GRAND Council was held at the mouth of the Detroit River, at which were

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spectable talents, was the Speaker on the part of the Americans ; and an Indian Chief spoke for the Representatives of the Indians. The Council broke up with much dissatisfaction to both parties. The Indian Chief informed the Commissioners, that he could not be responsible for their returning in safety. The Indian concluded his speech in sentiments to the following purport :---- The Great Spirit had given to our fathers this vast extensive land, to people and possess. You first invaded our original possessions, and your encroachments have multiplied and extended. You have driven us far back from the sea, and you now wish to drive us still farther ; but we will repel your attempts, and endeavour to drive you back to that ocean which car. ried you hither to invade us.

New-York, November 7. THE white flag was hoisted on Bush Hill, Philadelphia, 1st of November; it was the signal of health ; and in two days, more than 7000 of the absentees had returned to the city. The number which Aed was calculated at 20,000. On the 3d, two of the churches, which have no adjoining cemeteries, were opened for divine service ; several stores were opened the next day, and after a suspension of several weeks, one of the newspapers had resumed its office on the 5th. Certificates of a general convalescency had been transmitted by Dr. Rush, and other physicians, to New-York, and it appears by the New-York prints of the 7th, that a communication between those places would immediateiy be opened.

The Legislative Assembly of Canada have passed an act for the abolition of the Slave Trade.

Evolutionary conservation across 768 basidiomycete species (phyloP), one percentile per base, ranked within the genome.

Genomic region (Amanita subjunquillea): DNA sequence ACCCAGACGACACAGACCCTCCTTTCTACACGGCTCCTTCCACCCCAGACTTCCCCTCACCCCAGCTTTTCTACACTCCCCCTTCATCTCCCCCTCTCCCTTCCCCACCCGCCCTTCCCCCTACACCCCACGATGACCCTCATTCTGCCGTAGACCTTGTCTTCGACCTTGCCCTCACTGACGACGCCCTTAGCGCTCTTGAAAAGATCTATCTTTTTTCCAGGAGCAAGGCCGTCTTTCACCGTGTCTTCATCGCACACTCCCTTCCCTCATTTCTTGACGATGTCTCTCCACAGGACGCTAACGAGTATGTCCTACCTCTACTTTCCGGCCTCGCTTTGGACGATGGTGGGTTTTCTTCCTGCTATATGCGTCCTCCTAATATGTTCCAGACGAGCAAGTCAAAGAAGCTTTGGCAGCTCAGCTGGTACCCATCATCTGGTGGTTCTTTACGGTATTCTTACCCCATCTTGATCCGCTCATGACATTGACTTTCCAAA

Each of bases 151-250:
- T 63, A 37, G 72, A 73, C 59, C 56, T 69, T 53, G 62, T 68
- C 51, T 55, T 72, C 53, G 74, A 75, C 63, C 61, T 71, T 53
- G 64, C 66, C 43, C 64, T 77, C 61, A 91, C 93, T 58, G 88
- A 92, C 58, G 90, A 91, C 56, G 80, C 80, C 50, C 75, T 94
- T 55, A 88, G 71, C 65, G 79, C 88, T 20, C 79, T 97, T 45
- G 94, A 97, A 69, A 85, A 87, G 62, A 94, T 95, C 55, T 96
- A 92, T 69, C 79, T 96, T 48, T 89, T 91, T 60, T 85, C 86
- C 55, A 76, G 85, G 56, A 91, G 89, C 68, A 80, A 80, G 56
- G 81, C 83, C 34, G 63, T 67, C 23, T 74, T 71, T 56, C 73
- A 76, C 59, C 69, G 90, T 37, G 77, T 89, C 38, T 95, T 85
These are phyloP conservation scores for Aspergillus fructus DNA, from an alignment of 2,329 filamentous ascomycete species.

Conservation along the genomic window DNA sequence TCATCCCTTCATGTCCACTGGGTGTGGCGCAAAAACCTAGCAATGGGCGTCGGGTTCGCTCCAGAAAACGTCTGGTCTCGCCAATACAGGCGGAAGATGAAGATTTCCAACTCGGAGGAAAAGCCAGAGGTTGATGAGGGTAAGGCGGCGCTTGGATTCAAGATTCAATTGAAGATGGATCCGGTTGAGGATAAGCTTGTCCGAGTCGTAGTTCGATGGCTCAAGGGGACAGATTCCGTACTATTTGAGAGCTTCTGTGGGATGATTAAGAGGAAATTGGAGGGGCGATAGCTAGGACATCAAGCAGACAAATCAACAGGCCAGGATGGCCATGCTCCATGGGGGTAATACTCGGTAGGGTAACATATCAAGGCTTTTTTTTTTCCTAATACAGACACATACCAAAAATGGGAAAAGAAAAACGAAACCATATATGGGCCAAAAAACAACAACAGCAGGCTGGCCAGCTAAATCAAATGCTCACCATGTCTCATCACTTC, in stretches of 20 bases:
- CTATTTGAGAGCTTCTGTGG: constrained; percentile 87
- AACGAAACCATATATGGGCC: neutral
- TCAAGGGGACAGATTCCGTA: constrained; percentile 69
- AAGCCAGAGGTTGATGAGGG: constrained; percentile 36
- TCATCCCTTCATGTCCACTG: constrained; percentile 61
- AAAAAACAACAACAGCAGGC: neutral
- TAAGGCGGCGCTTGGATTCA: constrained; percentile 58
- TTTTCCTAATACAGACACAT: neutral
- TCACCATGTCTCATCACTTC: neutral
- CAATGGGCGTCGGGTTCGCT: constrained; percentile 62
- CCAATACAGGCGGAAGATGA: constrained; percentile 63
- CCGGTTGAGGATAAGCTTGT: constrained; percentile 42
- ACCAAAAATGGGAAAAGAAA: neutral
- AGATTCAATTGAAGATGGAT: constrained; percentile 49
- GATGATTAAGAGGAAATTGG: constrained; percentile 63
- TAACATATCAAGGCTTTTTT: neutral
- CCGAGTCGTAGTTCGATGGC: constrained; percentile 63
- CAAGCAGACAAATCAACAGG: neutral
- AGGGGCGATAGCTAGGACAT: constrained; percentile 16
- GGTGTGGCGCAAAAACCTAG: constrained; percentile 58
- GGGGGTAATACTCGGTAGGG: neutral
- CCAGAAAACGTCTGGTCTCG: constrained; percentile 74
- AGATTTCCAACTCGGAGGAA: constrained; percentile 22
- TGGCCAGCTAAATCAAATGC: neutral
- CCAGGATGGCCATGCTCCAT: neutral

PETERSBURGH, November 19. THE King of Great Britain having been graciously pleased to nominate Charles Whitworth, Esq. his Envoy at this Court, to be a Knight Companion of the Most Hon. Order of the Bath, and his Majesty being desirous that he should be knighted, and invested with the Ensigns of the Order in the most honourable and distinguished manner, Mr. Whitworth applied to her Imperial Majesty the Empress of Russia, by order of the King his master, to desire she would be pleased to represent his Majesty on this occasion: to which her Imperial Majesty very readily consented, expressing in the strongest terms her sentiments of friendship and affection towards his Britannic Majesty. Accordingly on Sunday the 17th the ceremony was performed in the Empress's audience room, before a splendid Court, when Mr. Whitworth being introduced, her Imperial Majesty immediately invested him with the ribbon and badge of the Order ; and then taking from a table a gold-hilted sword, richly ornamented with dia. monds, the Empress touched his left shoulder three times with it, pronouncing these words: Sayex Bon et Honorable Chevalier, au Nom de Dieu; and on Sir Charles Whitworth's rising up, and kissing her Imperial Majesty's hand, the Empress added, Ee pour vous prouver combien je suis contente de vous, je vous fais Present de l' Efée avec laquelle je vous ai fait Chevalier.